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Review: Manifesto for a New City at Newcastle Northern Stage

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A City Hijacked By Entrepreneurs?

Manifesto for a New City
Newcastle Northern Stage
Until Saturday 17th October 2015

Photo: Topher McGrillis

A conversation that has happened recently is that of the gentrification of the city of Newcastle. The arrival of the money people who are pushing the natives out. Established music venues are having to close due to complaints about noise from those in new flats nearby. Do the venues with the modern art resonate with the local residents or are they simply a good viewpoint? Are these new concerns?

Photo: Topher McGrillis

2015 represents the tenth anniversary since the untimely passing of playwright Julia Darling. Her 2005 play Manifesto for a New City is still fresh and relevant. It shows that much of what is currently discussed has been a concern for over a decade.

A strong vibrant cast of 14 discuss the problems of the much loved city and then propose a solution.  Linking these ideas are 18 songs, many of which are sung in brilliant a-cappella arrangements that take full advantage of the variety of voices on stage. Jim Kitson and Steve Morton have enabled a rich musical overlay to a poignant show. Julia’s writing is highly relevant to the Newcastle of 2015 and has sharp wit that frequently had the audience laughing.

Whilst Savannah Betts narrates as the poet, Phil Corbitt gives a non-creative angle to our cities problems as a bus driver that crosses from east to west.  Amongst the many clever ideas in the script are the different backgrounds of the characters. The positive primary school teacher (Colette Conlin) contrasts with the curses of the taxi driver (Steve Halliday) and the waitress (Bethan Carr). The issues for Leah Goldie’s lonely business woman are unlike the issues for the auxiliary nurse (Kerry Green) on the low wage.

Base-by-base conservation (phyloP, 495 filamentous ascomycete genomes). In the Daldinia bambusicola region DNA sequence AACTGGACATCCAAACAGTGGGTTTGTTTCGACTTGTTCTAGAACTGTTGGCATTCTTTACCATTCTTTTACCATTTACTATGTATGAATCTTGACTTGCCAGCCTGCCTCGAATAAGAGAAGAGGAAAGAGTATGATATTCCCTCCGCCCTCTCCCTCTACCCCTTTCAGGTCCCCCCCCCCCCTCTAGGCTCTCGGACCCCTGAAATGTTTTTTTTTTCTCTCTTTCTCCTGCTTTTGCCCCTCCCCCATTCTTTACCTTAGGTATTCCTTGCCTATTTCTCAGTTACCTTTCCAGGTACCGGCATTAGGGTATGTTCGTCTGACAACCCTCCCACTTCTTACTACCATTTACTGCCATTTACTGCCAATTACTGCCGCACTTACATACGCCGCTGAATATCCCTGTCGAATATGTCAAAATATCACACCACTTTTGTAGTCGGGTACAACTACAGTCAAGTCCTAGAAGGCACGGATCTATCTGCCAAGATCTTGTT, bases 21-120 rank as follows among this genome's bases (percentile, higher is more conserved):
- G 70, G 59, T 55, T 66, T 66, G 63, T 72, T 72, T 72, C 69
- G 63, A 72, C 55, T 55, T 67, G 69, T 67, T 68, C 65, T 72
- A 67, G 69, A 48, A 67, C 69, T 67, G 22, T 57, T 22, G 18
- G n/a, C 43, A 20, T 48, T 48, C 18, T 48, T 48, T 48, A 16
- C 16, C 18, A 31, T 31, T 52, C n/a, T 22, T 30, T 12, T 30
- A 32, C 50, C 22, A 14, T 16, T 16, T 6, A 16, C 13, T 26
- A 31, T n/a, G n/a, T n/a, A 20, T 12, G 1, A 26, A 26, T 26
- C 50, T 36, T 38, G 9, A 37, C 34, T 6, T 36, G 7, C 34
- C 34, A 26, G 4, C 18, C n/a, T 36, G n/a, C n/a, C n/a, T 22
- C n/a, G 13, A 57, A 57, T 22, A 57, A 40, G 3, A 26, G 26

Photo: Topher McGrillis

The lighting design helps highlight aspects of the large cast. In particular reducing the light when the blind man (Sandy Davidson) was describing the sounds and smells of the city. 

The music had great lyrics – especially when thefemale cast members sung about Don’t Feel Sorry For Men before the male cast members reciprocated with We Are Reasonable Men.

Photo: Topher McGrillis

In a play that points out that Newcastle is more than stones and roads, but more about hearts and flames, there is plenty of passion.  There is an interesting view of the utopian vision, though it is willing to show some of the short comings. Perhaps we will always complain about our leaders and our area no matter what is done for us.

Director Emma Roxburgh and producer Kylie Llloyd are to be congratulated for the latest production of Manifesto.   It is a vibrant celebration of Newcastle’s spirit which raises questions about the future for the region. Manifesto for a New City is a fabulous show that deserves a longer run.

This review was written by Stephen Oliver for the North East Theatre Guide from Jowheretogo PR ( Follow Jo on twitter @jowheretogo, Stephen @panic_c_button or like Jowheretogo on Facebook

Photo: Topher McGrillis

Read the original North East Theatre Guide preview:

Manifesto for a New City by Julia Darling comes to Newcastle’s Northern Stage from Thursday 15th– Saturday 17th October 2015, 7.30pm - £10 / £8 concs. 

Photo: Topher McGrillis

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